Some time ago I wrote about the question “How to democratize art?”. Aram Bartholl’s work is maybe one of the best examples of how to engage a large group of people with contemporary art. Bartholl meticulously tore down those boundaries built around the image of the ‘artwork’ as something far from our everyday lives, converting people into active participants of his projects. Gestalten dedicated one of its latest publications to him. The Speed Book is the first comprehensive monograph of Bartholl’s projects, with essays on his work, an interview and AB News #1 and #2, two supplements conceived in the shape of a magazine.
Some of Bartholl’s projects gained him plenty of publicity, such as Map (the big red Google Maps marker that was turned physical and placed in urban space) or Dead Drops, a file-sharing network installed in public spaces through USB sticks placed into walls of landmarks or buildings, which we already mentioned in a previous post. These interventions perfectly underline the nature of his work as a smart critique on the digital world through public projects that bring typical Internet culture elements and video-gaming (which everyone knows and can be easily understood) straight into our lives and our cities.
Bartholl calls in question the idea of the artwork, mixing it with contemporary pop culture. Re-contextualizing digital markers into extraneous contexts and public spaces, he playfully destabilizes our confidences, surprising us with unusual, mind-blowing installations.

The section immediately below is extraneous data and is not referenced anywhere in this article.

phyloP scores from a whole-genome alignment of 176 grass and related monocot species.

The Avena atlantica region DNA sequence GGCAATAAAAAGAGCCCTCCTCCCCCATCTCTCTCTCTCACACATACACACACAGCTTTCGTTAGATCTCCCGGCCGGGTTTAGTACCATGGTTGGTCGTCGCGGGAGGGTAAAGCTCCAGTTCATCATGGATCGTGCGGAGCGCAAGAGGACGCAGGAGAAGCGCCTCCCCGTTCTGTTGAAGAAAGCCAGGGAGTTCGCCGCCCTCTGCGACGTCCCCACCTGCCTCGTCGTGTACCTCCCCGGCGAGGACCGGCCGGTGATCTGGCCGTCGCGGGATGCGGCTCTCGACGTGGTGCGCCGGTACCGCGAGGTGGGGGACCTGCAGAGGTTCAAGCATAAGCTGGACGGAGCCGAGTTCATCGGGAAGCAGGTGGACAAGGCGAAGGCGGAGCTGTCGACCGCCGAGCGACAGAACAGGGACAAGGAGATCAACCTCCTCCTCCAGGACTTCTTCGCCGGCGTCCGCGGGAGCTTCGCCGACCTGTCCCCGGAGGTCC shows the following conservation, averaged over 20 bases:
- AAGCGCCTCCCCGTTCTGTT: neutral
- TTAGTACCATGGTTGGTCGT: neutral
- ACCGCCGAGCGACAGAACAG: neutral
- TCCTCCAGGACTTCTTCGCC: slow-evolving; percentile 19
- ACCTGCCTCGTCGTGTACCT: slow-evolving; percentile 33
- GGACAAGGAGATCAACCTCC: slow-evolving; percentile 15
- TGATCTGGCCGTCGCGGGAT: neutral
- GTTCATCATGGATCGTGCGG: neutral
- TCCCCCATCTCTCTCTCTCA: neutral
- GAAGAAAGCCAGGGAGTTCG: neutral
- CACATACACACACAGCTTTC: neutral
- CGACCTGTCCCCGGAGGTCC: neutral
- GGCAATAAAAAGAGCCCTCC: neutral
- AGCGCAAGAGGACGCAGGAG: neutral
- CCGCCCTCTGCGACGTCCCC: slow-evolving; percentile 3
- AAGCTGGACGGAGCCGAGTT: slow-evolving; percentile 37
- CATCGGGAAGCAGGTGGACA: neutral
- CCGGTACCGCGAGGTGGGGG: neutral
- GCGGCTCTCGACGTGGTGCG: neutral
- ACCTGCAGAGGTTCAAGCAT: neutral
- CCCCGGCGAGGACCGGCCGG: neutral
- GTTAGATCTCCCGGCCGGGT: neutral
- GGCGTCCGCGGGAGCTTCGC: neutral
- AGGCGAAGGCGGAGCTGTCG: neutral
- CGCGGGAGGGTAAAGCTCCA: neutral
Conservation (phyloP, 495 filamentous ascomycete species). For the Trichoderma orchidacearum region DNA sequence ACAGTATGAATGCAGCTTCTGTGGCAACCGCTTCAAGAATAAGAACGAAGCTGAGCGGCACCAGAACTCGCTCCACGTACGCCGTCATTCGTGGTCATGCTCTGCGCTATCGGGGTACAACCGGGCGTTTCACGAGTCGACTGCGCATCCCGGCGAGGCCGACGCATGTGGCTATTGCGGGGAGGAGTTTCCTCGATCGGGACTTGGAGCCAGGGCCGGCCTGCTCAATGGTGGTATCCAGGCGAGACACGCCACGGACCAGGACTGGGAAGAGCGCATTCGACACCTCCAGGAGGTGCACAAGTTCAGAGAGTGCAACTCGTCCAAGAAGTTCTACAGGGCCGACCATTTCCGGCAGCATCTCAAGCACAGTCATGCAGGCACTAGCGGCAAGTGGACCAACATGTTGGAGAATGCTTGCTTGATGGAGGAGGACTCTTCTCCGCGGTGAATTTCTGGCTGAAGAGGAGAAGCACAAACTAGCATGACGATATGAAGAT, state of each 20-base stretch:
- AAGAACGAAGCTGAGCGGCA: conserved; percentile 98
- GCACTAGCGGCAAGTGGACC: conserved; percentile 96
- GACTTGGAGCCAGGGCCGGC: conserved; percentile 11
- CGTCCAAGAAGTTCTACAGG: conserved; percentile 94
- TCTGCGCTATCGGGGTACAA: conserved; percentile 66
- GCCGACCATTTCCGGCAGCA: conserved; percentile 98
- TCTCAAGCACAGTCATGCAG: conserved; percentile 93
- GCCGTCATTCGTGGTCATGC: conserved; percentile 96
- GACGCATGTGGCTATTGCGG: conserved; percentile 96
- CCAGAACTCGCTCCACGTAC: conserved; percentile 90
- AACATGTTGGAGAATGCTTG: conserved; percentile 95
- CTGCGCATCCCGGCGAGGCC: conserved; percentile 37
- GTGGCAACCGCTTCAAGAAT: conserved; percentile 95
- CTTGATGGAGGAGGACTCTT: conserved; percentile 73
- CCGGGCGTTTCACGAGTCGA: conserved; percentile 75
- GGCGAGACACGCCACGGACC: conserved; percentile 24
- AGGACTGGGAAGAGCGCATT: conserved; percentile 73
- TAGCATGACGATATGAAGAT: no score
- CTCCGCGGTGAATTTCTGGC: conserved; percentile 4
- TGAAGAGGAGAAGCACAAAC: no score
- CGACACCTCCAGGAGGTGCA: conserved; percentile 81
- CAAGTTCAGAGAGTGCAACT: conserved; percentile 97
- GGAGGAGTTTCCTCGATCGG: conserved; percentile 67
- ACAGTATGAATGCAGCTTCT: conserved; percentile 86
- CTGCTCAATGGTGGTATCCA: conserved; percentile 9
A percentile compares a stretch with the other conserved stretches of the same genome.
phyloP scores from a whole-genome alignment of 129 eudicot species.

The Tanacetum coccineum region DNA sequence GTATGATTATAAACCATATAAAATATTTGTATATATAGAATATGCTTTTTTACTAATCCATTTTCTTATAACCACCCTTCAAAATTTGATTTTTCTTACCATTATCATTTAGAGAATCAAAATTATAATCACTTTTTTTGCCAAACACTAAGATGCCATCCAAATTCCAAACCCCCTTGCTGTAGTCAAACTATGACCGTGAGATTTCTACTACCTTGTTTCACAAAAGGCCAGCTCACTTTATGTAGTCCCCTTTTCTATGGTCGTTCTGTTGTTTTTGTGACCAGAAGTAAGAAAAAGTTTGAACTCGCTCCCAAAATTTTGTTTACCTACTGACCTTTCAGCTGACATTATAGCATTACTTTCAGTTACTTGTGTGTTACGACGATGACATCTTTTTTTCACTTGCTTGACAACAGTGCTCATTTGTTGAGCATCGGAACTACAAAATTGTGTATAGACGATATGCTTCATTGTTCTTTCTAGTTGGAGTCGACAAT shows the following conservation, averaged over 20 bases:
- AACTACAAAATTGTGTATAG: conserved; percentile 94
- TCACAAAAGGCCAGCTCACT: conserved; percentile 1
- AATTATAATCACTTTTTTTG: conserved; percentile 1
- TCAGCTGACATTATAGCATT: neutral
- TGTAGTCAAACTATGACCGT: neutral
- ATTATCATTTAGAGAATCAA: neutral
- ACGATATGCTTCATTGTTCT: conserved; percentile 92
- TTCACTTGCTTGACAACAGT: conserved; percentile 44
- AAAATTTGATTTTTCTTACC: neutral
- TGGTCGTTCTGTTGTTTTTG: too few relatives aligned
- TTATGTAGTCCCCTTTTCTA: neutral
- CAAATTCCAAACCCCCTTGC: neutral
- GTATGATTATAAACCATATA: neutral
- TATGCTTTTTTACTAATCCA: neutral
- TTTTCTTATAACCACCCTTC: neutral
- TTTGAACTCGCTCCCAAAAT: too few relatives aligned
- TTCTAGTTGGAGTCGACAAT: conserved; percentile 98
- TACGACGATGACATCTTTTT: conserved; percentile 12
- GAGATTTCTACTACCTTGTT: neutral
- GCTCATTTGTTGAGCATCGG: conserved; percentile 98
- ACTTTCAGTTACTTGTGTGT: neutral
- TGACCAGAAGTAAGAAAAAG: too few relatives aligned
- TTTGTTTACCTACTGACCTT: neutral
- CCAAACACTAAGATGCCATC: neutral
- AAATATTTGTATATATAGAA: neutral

Aram Bartholl is considered an artist and a curator at the same time. In The Speed Book, Evan Roth, founder of F.A.T. (Free Art And Technology Lab, of which Bartholl is an active member), talks about the author as a hacker because of his interventions that turn established an ordinary elements into something unexpected in order to make us doubt about our common assumptions.
The title of the book is inspired by The Speed Show, a project which presents an exhibition series where an Internet café is turned into a net art gallery for only one night, showing work of different artists on the computer screens. People are, of course, the other major protagonist of the project as active players in this new concept of exhibition.
No more walls or boundaries. Speaking a friendly, well-known language, Aram Bartholl surprises us — art can be in our everyday experience. Acritical eye is enough to perceive it. Finally, besides the great work of Bartholl, I would like to add that the book is a really nice, well designed publication that shows how it can be possible to realize a valuable and modern editorial product using infamous typefaces like Arial, Courier and Times. Perfectly in line with the work of the author.